Cities look different now—much more densely populated, as NIMBY defenses against new development gave way to an increasingly vibrant urbanism. Smart municipalities banned private cars from the center of town, opening up free public-transit systems and building civic fleets of self-driving cars that got rid of the space wasted on parking spots. But rural districts have changed too: the erratic weather put a premium on hands-on agricultural skills, which in turn provided opportunities for migrants arriving from ruined farmlands elsewhere. (Farming around solar panels has become a particular specialty.) America’s rail network is not quite as good as it was in the early 20th century, but it gets closer each year, which is good news since low-carbon air travel proved hard to get off the ground.

What’s changed most of all is the mood. The defiant notion that we would forever overcome nature has given way to pride of a different kind: increasingly we celebrate our ability to bend without breaking, to adapt as gracefully as possible to a natural world whose temper we’ve come to respect. When we look back to the start of the century we are, of course, angry that people did so little to slow the great heating: if we’d acknowledged climate change in earnest a decade or two earlier, we might have shaved a degree off the temperature, and a degree is measured in great pain and peril. But we also know it was hard for people to grasp what was happening: human history stretched back 10,000 years, and those millennia were physically stable, so it made emotional sense to assume that stability would stretch forward as well as past.

We know much better now: we know that we’ve knocked the planet off its foundations, and that our job, for the foreseeable centuries, is to absorb the bounces as she rolls. We’re dancing as nimbly as we can, and so far we haven’t crashed.

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RONNY -- 

  At present, I'm south of Houston, and tropical Storm Imelda is dropping up to 16 inches of rain in two hours near Beaumont. And we've received rainfall at a rate of 2 inches per hour. The occurrence of high rain fall events for the Houston gulf coast area has doubled since the 1990s. 

   Something has changed. Global warming is a good suspect.

  

Im with you, global warming is real.  I was in Wisconsin a couple weeks ago and saw where there used to be glaciers but they are no longer there.  We've got to do something!

I agree olddog.  The time to debate if the climate crisis is real is over.  The debate now is what to do to address it.  The sooner that debate results in action, the less drastic actions that must be taken.  Since some very disruptive climate changes seem already unavoidable, our approach should be more aggressive than it would have been four or five years ago.  I am thinking of, and posted on the subject of, the Obama administration's Clean Power Plan.  The plan accelerated the closure of coal fired generating plants, incentivized the switch to natural gas and was largely neutral on crude.  That approach no longer provides the reduction in green house gases that we need.  I would very much like the O&G industry to make major changes in how they address methane emissions on a national level.  In Louisiana I would like to see all the Haynesville operators do the same while the O&G industry becomes a partner in plugging orphan wells and closing canals no longer in use on the coast and in The Basin.  The public will pay for a lot of projects to protect and stabilize where possible the coast which is also a boon to protecting O&G infrastructure.  I think Louisiana could be a model for how to make good faith efforts along these lines without abolishing the O&G industry.  The O&G industry must be willing to join in those efforts as opposed to stone walling anything that resembles an effort to make them pay for environment damage for which they are obviously at fault.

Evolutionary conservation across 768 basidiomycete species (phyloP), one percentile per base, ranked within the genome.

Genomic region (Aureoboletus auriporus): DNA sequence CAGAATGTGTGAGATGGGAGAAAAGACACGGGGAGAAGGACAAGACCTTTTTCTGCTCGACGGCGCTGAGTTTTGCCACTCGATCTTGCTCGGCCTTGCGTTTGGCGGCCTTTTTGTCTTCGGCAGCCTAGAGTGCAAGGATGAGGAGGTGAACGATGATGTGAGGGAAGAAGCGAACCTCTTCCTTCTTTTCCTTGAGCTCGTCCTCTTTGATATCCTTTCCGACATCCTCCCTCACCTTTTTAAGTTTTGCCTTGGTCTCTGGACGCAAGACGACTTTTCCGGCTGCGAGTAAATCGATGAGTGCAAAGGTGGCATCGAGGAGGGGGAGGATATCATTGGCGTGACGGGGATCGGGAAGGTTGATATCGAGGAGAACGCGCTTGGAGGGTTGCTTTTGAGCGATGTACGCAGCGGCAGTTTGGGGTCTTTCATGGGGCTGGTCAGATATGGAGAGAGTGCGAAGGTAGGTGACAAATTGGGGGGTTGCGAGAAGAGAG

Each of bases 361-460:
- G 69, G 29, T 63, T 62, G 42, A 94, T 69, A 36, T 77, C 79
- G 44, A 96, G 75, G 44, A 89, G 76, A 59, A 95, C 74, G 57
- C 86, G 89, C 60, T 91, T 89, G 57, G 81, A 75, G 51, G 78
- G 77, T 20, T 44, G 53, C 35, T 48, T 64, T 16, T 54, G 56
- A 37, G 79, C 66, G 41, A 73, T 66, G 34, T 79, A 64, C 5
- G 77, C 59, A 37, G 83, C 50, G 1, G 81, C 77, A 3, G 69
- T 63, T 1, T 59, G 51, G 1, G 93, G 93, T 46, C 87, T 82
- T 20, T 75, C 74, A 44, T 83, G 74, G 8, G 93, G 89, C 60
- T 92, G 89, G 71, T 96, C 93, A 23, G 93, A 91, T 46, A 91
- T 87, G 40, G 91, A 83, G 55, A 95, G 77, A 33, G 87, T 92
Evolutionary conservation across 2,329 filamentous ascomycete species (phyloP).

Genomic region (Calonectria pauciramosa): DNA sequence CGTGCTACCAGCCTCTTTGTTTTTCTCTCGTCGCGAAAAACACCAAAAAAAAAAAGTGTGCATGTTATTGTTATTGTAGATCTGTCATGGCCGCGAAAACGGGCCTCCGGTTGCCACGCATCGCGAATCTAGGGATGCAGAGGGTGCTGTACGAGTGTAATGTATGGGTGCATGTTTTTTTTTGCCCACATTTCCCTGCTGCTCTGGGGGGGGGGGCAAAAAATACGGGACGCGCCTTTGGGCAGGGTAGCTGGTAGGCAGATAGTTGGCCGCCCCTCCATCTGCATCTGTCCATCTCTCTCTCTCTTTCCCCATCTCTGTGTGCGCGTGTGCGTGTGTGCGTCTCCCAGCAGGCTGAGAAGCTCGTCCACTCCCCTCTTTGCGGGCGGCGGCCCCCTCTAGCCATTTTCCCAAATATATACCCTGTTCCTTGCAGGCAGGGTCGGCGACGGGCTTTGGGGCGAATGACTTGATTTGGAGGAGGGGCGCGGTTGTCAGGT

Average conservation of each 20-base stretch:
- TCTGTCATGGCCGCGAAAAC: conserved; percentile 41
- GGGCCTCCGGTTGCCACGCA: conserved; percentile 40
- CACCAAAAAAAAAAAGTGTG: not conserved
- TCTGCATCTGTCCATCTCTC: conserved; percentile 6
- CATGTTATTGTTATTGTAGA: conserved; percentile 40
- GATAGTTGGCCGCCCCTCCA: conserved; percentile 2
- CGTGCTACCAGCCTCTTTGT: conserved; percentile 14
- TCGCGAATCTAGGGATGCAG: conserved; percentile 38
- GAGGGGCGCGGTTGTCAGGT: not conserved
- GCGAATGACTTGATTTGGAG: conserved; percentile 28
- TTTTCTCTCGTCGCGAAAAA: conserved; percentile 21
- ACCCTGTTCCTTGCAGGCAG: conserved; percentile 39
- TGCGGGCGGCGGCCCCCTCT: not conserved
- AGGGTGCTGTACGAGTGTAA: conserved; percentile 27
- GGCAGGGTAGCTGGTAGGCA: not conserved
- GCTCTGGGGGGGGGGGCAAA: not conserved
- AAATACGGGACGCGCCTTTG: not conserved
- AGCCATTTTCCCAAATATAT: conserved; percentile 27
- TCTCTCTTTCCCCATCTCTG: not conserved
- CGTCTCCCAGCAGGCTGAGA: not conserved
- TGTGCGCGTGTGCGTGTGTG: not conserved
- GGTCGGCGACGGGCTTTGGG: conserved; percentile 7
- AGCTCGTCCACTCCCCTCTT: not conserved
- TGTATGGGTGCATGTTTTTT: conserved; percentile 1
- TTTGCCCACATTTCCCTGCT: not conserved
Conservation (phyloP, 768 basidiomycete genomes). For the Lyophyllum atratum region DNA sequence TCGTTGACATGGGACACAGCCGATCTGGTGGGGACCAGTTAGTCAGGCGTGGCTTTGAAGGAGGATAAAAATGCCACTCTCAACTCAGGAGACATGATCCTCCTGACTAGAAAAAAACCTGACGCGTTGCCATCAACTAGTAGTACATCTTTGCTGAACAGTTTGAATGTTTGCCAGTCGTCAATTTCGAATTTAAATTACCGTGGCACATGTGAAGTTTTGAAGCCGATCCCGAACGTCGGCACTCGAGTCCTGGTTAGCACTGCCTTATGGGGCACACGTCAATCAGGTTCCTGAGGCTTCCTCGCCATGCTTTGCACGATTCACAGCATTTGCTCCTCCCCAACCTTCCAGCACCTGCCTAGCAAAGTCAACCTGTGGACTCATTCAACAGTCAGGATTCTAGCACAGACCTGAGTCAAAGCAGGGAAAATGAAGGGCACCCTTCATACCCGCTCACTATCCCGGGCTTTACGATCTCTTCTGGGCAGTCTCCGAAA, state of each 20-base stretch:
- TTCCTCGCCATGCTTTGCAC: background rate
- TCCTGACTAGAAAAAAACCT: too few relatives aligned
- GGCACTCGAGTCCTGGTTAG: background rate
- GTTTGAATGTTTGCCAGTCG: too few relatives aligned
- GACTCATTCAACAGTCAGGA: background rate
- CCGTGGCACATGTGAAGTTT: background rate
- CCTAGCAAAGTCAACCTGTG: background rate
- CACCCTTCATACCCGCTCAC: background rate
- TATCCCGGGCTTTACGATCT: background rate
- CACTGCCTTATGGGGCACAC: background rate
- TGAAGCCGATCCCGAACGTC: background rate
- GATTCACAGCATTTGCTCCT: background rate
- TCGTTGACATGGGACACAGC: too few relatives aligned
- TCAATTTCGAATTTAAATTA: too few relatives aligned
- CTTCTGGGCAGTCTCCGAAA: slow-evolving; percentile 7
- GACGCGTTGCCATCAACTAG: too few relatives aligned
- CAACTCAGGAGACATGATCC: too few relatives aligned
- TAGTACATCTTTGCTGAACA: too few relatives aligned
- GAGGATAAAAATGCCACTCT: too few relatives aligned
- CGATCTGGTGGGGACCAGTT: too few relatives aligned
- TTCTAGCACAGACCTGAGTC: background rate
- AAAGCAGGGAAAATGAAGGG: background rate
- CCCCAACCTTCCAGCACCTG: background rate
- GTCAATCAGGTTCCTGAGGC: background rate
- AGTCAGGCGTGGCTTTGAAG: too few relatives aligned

'Climate Change': A Leftist Excuse to Redistribute Wealth and Destroy the West

The "Church of Climate Change" demands that Western nations impose restrictions on industrial CO2 emissions, encouraging them to squander billions on unreliable "green" technologies and renewable sources of energy.  They continue to ignore the one policy that has significantly increased atmospheric CO2 levels in the last few decades, generating hundreds of millions of metric tons of the stuff annually: mass third-world immigration (see Kolankiewicz and Camarota, 2008).

If the IPCC were objective, it would demand an end to mass immigration instead of more carbon taxes and emissions trading.  Such indifference in the face of the evidence shows that they care more about racially dispossessing whites than they do about "saving the planet."